Ask my wife what she thought of Michael Bay's Transformers movie, and she'd tell you it was super-awesome five-out-of-five stars mega-excellent fun cool action flick. Ask me, and I'd say it was alright, better than I was expecting but still quite disappointing. Of course, I grew up as a big fan of the 80s cartoon series, and she didn't, which probably makes a huge difference as to our different in opinions on the movie.
There is a lot of action. Machine guns, explosions, and of course giant robots. Typical Michael Bay action sequences, all of which were obviously big-budge and contain top-of-the-line special effects. But despite there being giant robots, it all seemed rather ordinary. With giant robots, I would expect to see some new kind of action scenes, something with a new twist, not just a new type of prop. And that's kind of the problem I had with this movie; the giant transforming robots felt like props, not like characters.
We are first introduced to the evil Decepticon Transformers when they "infiltrate" a military base and start blowing it all to hell in order to access the computers. They don't get what they're looking for as the computer network is manually shut down, so Frenzy uses stealth (posing as a little boom box) to infiltrate Air Force One and access the network from there. This time the Decepticons are able to get what their after... information about a map, which happens to be imprinted upon a pair of reading glasses that used to belong to an old 19th century explorer named Captain Witwicky.
The current owner of the glasses is Captain Witwicky's grandson, Sam Witwicky (played excellently by Shia LaBeouf), who is attempting to sell them on eBay for some cash to purchase his first car. Apparently, the Autobot Bumblebee is already aware of this and is trying to find Sam. Or has already found Sam. Somehow he knows that Sam is going to buy a car, and knows which used car lot he'll be going to as Bumblebee is already there when Sam arrives. Bumblebee is able to ensure that Sam picks him by blowing out the windows of every other car in the lot (though neither Sam nor the dealer knows that it was Bumblebee who did that).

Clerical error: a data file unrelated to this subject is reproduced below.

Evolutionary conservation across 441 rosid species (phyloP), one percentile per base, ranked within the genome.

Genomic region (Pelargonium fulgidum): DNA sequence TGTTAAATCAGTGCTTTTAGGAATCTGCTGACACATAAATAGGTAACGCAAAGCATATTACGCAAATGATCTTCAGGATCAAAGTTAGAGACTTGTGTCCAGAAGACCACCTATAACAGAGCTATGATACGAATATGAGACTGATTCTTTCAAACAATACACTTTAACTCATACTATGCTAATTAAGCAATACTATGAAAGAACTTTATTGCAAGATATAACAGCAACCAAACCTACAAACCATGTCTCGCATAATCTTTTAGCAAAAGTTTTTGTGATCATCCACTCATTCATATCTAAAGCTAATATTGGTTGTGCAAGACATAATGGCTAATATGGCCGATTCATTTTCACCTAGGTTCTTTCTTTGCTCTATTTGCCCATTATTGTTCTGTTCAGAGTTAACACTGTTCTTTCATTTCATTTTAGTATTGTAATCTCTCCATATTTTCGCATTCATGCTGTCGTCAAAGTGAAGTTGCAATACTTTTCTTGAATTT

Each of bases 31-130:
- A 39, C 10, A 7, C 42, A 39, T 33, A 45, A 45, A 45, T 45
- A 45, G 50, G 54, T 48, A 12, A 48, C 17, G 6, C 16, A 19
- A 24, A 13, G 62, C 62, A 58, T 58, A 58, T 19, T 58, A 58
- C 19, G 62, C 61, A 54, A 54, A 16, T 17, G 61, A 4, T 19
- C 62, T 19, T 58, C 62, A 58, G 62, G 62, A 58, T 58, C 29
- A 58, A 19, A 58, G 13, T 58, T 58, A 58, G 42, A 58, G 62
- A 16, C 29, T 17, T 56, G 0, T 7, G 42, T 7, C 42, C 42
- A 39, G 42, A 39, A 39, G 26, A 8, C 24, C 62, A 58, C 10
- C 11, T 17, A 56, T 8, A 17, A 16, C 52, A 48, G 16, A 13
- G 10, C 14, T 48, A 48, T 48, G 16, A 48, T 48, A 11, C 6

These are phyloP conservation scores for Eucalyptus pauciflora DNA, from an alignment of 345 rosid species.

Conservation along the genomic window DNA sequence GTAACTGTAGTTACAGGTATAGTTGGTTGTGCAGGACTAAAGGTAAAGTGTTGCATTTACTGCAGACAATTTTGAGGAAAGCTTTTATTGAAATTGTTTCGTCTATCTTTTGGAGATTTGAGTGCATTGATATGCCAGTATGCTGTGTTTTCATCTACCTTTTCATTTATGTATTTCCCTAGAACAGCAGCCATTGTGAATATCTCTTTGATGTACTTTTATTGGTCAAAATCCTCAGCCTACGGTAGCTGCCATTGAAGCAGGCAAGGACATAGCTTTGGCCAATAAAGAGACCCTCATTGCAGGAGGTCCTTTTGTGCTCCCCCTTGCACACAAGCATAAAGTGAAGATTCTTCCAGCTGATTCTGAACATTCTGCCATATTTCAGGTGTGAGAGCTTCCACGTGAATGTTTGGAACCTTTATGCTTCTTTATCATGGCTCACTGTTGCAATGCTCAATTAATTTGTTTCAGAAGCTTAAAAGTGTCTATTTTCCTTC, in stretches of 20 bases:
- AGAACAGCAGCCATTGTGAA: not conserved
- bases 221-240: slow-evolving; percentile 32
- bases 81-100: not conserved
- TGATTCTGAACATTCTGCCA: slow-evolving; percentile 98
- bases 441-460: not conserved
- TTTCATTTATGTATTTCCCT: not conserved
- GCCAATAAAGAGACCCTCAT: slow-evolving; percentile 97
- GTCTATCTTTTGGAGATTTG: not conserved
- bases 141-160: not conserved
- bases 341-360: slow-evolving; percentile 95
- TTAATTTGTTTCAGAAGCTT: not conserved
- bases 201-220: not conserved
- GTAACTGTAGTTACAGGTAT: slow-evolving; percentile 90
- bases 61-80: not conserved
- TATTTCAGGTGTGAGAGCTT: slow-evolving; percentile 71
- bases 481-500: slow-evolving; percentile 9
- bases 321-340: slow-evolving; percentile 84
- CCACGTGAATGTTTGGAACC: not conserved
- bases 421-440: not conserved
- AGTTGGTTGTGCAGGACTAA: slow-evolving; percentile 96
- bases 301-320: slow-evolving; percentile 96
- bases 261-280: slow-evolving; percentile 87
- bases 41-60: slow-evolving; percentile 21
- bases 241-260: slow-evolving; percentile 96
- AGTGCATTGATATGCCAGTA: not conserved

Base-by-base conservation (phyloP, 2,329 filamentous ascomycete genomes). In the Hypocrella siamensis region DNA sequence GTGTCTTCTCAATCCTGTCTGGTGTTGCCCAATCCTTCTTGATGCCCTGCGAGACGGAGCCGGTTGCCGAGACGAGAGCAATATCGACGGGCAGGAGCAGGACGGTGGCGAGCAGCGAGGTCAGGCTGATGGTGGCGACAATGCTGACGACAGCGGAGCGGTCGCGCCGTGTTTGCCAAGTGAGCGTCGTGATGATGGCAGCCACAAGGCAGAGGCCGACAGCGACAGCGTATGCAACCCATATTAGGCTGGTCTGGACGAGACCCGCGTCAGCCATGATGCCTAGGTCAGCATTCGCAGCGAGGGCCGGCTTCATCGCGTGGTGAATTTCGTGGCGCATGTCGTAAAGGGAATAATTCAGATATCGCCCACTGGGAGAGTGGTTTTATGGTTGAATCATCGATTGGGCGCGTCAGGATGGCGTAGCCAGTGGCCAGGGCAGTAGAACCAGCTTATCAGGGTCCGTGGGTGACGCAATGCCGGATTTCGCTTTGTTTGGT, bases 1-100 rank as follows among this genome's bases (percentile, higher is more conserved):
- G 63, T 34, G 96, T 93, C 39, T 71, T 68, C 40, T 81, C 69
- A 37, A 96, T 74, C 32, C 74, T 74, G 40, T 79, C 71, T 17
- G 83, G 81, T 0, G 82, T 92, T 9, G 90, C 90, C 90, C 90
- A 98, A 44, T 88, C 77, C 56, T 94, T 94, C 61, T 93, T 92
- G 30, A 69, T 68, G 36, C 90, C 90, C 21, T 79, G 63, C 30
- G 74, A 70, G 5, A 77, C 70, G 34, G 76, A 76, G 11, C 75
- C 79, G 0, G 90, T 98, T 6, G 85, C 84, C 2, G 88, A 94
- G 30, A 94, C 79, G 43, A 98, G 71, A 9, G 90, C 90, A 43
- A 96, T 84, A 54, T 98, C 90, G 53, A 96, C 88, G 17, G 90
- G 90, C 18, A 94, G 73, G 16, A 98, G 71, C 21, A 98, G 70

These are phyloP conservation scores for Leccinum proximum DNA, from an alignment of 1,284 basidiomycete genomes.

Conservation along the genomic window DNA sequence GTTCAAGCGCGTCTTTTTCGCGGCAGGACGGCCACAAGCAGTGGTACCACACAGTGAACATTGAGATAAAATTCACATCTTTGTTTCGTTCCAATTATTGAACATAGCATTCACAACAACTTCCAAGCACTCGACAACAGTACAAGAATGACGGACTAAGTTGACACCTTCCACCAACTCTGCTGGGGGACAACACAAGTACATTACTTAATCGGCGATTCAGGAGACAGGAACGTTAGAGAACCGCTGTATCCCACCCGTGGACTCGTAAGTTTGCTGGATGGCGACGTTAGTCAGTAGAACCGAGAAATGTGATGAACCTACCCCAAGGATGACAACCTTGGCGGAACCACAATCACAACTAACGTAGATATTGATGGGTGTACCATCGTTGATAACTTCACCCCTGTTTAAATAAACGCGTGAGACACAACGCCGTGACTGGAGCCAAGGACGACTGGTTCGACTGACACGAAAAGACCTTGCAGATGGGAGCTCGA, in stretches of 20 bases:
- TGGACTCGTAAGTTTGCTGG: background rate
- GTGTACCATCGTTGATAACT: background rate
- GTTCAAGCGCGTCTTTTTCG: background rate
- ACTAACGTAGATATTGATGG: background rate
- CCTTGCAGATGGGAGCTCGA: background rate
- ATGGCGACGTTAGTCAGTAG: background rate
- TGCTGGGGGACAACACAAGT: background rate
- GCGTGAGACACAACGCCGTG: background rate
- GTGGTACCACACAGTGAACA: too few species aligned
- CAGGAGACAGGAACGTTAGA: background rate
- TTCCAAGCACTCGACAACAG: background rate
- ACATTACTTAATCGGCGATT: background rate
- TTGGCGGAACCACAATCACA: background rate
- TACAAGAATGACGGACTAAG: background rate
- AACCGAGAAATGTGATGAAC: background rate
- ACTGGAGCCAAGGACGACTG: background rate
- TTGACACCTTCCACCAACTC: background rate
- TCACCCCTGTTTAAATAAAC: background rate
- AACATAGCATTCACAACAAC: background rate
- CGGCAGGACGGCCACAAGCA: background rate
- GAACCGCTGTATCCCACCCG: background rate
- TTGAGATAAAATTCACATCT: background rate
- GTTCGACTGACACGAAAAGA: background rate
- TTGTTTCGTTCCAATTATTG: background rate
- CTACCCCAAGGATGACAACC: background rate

How far are we into the movie by this point? Half-hour maybe? And still none of the Transformers have any real personality. Okay, so we move on. At night, Sam hears his car leaving and things someone is stealing it. He chases out to some vacant area where he sees his car transform into a giant robot and send some kind of transmission out into space. Sam flees, and runs into a police car... except that this cop car says "To punish and enslave..." on the side. You can guess what that means. Sam is now being chased by a fake police car (why doesn't he just transform into a robot and pick Sam up?), when Bumblebee enters the picture and saves him.
Soon afterwards, the rest of the Autobots land. As they all introduce themselves to Sam, we finally get to see that these robots actually have some kind of personality. We only get a small glimpse of this throughout the entire movie, and it's only ever shown by the Autobots, but the scenes where it does happen just brings a smile to your face. And if it doesn't, then you must be dead inside. Why is there so few of these scenes? And by few, I mean 2-3 max. And absolutely none for the Decepticons. They barely talk at all, and when they do it's in their native language which sounds kinda like static, so we can't really assertion any emotion out of it.
Oh yeah, and I neglected to mention the scenes with the military unit that escaped the attack on the base at the beginning of the movie. That's because they are boring scenes. They're a thread throughout the whole film, but we're never given any reason to care about these military dudes. The characters are basically one-dimensional and I assume were added just so they could have people shooting at the robots. I also didn't mention the scenes with the chick who was brought on board to help decode the Transformers electronic signal. Again, this is because most of her scenes were boring as well. We don't know much about her, and have no reason to care.